Of the electronic frailty metrics, HFRS had the highest individual predictive discrimination in univariate models for morbidity (AUROC, 0.71; 95% CI, 0.70-0.72), mortality (AUROC, 0.82, 95% CI, 0.81-0.84), and readmission (AUROC, 0.64; 95% CI, 0.63-0.65), followed by eFI for morbidity (AUROC, 0.64; 95% CI, 0.63-0.65), mortality (AUROC, 0.73; 95% CI, 0.71-0.75), and readmission (AUROC, 0.61; 95% CI, 0.60-0.62) (Table 3). The mFI-5 and RAI demonstrated lower predictive discrimination for all 3 outcomes; for example, the AUROC of RAI for morbidity was 0.57 (95% CI, 0.57-0.58). Among the preoperative surgical risk factors, procedure factors demonstrated the highest discrimination for morbidity (AUROC, 0.70; 95% CI, 0.69-0.70), mortality (AUROC, 0.77; 95% CI, 0.75-0.79), and readmission (AUROC, 0.61; 95% CI, 0.60-0.62). Within select elective surgical procedure types, HFRS demonstrated higher discrimination for adverse surgical outcomes than mFI-5 and RAI; for example, among pancreatectomies, the AUROC of HFRS for mortality was 0.77 (95% CI, 0.68-0.87) compared with 0.64 (95% CI, 0.49-0.78) for RAI and 0.56 (95% CI, 0.44-0.68) for mFI-5 (eTable 6 in the Supplement).
In multivariate models, models including HFRS consistently demonstrated the highest predictive discrimination for all 3 outcomes, and the addition of the HFRS significantly improved the discrimination of the base risk models with demographic, comorbidity, and procedure factors (Figure). For example, the AUROC of the base model was 0.72 (95% CI, 0.71-0.73), but including HFRS improved the AUROC to 0.76 (95% CI, 0.75-0.77; P < .001). In subgroup analyses, the incremental predictive value of HFRS for adverse outcomes was seen in the 50 to 74 years age group and the 75 years and older age group, elective and urgent surgical procedures, and open and minimally invasive surgical procedures. For example, including HFRS improved the AUROC of the base model for morbidity from 0.64 (95% CI, 0.63-0.65) to 0.70 (95% CI, 0.69-0.71) among elective surgical procedures and 0.72 (95% CI, 0.71-0.73) to 0.76 (95% CI, 0.75-0.77) among urgent surgical procedures (Table 4). The incremental predictive value of HFRS was seen for mortality (eTable 7 in the Supplement) and readmission (eTable 8 in the Supplement) across all subgroups, whereas the inclusion of eFI, mFI-5, or RAI as predictors resulted in little incremental predictive value.
The tremendous effect that frailty has on surgical outcomes and decision-making has accentuated the need for objective and standardized assessments of frailty. The need to assess frailty at scale has led to the development of frailty metrics that are readily calculable using available EHR data. Within a large abdominal surgical population, the 4 electronic frailty metrics demonstrated low to moderate correlation with one another and classified different groups of patients as frail. However, of the 4 electronic frailty metrics, HFRS demonstrated the highest predictive discrimination across 3 adverse surgical outcomes, and HFRS augmented the performance of a multivariate preoperative risk model that included standard risk factors. The eFI demonstrated lower predictive discrimination and did not augment the discrimination of a standard preoperative-risk model, while the RAI and mFI-5 models demonstrated relatively poor predictive discrimination for adverse surgical outcomes.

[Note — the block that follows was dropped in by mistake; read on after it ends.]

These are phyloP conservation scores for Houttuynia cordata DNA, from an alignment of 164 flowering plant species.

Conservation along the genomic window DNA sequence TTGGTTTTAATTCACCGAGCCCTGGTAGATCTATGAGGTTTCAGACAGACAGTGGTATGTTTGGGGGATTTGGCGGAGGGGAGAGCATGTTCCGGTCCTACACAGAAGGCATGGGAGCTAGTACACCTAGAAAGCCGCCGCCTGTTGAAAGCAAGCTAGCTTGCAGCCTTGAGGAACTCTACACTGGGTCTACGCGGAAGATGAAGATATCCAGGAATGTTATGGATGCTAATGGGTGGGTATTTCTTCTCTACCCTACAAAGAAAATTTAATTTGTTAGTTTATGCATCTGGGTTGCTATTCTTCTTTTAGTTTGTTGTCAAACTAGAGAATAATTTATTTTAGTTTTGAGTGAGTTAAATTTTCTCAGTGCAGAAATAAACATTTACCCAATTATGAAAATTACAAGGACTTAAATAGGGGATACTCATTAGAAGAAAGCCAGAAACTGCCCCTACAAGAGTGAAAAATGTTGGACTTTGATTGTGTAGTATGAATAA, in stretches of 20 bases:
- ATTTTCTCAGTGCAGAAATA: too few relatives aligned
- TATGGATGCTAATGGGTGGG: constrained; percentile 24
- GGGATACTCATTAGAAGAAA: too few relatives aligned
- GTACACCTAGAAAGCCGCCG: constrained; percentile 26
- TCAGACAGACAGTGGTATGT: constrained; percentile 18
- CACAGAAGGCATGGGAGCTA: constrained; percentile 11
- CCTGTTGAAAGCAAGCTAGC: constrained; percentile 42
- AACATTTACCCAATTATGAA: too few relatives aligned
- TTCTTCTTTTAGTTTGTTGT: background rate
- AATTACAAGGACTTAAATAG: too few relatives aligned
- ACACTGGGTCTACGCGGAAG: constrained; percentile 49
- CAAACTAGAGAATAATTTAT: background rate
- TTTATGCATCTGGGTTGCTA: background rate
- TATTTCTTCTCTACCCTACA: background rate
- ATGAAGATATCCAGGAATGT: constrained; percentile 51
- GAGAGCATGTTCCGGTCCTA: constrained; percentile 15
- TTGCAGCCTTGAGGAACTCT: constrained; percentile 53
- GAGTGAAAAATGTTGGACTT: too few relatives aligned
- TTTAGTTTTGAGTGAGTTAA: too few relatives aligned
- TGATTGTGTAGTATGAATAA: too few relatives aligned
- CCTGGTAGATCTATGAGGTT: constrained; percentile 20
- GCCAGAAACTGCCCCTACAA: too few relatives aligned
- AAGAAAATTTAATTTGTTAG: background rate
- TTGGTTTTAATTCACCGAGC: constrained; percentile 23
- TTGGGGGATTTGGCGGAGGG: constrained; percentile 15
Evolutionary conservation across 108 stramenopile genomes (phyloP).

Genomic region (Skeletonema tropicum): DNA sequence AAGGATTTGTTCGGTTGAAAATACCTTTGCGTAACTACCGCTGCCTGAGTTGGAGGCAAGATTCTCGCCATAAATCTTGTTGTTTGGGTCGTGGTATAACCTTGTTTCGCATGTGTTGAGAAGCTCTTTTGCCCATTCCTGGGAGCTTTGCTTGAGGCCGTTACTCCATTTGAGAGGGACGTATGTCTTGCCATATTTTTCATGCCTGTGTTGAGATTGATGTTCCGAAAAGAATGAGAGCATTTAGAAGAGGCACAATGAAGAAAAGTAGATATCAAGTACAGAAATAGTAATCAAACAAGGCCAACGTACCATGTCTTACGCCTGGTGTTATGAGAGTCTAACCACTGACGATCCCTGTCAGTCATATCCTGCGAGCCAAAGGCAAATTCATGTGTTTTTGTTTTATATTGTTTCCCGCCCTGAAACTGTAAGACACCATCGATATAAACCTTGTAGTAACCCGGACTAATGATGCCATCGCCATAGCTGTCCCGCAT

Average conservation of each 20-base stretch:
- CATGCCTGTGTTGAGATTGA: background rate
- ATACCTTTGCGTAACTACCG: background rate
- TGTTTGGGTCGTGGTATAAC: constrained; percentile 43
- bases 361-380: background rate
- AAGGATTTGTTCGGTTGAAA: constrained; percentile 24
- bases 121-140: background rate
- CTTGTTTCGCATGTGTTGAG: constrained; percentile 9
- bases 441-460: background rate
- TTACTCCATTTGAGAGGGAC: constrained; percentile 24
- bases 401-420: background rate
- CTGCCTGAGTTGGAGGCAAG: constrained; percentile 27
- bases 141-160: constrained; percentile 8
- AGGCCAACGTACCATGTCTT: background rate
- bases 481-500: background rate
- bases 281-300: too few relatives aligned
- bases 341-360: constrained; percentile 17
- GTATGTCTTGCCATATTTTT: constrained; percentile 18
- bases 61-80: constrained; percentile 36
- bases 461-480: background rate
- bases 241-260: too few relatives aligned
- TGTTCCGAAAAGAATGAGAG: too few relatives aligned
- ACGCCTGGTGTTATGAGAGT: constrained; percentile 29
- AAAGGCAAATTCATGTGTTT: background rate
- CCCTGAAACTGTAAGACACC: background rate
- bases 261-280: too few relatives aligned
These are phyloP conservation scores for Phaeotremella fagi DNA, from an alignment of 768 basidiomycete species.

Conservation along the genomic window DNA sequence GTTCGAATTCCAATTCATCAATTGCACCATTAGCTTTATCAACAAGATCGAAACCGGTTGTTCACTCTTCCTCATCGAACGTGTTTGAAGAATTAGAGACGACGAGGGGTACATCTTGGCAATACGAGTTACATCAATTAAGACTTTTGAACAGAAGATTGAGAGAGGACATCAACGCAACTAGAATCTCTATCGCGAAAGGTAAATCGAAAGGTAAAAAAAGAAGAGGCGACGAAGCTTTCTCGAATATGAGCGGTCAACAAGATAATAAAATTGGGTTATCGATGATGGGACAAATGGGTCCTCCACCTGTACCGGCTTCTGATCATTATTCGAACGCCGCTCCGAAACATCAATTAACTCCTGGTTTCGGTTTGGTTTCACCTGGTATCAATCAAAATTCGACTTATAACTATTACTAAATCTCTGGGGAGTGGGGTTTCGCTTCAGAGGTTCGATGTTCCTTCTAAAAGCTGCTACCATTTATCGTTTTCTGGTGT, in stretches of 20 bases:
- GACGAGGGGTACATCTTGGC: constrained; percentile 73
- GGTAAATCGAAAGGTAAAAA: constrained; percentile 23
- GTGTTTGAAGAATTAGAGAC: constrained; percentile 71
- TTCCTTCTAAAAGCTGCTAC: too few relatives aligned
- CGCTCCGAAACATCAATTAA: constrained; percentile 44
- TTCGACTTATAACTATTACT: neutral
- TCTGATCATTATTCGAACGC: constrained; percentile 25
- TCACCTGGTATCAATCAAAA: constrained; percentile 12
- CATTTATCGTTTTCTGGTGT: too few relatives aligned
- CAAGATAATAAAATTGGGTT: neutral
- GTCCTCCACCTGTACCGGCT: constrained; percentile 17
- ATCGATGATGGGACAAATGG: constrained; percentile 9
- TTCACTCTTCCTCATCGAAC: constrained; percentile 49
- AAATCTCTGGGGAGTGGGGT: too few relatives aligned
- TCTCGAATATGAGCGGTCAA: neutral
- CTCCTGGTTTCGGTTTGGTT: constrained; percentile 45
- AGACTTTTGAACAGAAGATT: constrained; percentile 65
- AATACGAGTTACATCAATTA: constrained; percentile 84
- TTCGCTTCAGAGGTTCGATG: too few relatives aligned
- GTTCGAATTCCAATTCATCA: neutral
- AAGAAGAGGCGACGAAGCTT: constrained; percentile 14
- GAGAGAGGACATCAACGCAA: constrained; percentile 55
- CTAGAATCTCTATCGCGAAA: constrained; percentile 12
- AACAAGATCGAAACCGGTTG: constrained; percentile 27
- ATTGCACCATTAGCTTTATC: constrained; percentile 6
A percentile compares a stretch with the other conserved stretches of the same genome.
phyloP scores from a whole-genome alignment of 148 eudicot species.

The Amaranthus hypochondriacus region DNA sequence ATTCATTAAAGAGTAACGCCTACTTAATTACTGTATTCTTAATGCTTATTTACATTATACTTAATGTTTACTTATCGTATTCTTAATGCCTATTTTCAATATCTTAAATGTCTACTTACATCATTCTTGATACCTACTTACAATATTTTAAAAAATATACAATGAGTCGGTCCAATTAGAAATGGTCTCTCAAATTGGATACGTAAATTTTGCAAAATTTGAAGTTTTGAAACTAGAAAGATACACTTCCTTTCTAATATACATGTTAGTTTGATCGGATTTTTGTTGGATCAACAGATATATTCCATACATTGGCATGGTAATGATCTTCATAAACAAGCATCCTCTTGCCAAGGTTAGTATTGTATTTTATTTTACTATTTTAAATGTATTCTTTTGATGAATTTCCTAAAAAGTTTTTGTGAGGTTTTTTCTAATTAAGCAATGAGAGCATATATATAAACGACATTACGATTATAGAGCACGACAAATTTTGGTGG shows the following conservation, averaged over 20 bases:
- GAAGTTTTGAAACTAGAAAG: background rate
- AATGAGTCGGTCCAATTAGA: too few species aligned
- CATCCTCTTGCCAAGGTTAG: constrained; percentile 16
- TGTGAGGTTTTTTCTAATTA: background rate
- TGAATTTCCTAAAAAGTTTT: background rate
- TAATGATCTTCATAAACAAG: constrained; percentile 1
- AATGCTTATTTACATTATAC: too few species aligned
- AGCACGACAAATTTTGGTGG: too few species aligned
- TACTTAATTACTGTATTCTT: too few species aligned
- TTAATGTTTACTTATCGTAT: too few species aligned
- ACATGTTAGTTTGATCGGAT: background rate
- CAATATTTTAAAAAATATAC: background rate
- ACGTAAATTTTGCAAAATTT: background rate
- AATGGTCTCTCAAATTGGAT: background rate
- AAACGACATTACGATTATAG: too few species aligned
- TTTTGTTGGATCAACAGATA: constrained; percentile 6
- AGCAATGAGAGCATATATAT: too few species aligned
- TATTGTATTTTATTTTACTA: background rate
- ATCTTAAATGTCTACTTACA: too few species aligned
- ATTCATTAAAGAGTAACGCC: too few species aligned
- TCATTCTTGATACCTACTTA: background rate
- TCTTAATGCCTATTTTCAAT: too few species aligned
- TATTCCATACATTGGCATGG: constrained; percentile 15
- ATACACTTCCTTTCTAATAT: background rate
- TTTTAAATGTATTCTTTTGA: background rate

Prior studies have characterized the predictive validity of electronic frailty metrics by measuring univariate associations between the metrics and adverse surgical outcomes, but this approach fails to adequately consider risk factors for adverse surgical outcomes that are conceptually distinct from frailty. By comparing the predictive discrimination of various multivariate models, we disentangled the degree to which HFRS, eFI, mFI-5, and RAI potentially measure frailty vs simply measuring age or comorbidity burden.58 We found that RAI and mFI-5 did not augment the predictive value of models that included age and the Charlson Comorbidity Index. Given the Charlson Comorbidity Index is readily calculable within many comprehensive EHR systems, the incremental utility of calculating RAI and mFI-5 is questionable.59-61
Ultimately, preoperative risk, comorbidity, and frailty assessments should be considered distinct objectives for surgical health systems.62,63 Preoperative risk assessment is concerned with predicting surgical outcomes, and several well-established tools have been developed to predict the risk of various adverse surgical outcomes,64,65 including automated tools embedded into the EHR.66,67 Comorbidity is defined as the presence of multiple medical conditions, and tools for the measurement of comorbidity44,68,69 can potentially identify patients with conditions that are amenable to specific medical treatments. Frailty assessments seek to identify patients with a syndrome that is amenable to frailty-specific interventions, such as exercise prehabilitation,70,71 nutritional optimization, or anxiety-relief strategies, or who may require additional support in surgical decision-making or postoperative recovery. Guidelines for preoperative assessment of older surgical patients from the American College of Surgeons and American Geriatrics Society1,3 strongly recommend the assessment of baseline frailty using the Fried frailty score,18,72 but this score requires manual examination of walking speed and grip strength, as well as additional patient input to determine the presence of exhaustion, low physical activity, and weight loss. Further research is needed to understand how appropriately and efficiently electronic frailty metrics can target additional frailty-specific evaluations or interventions.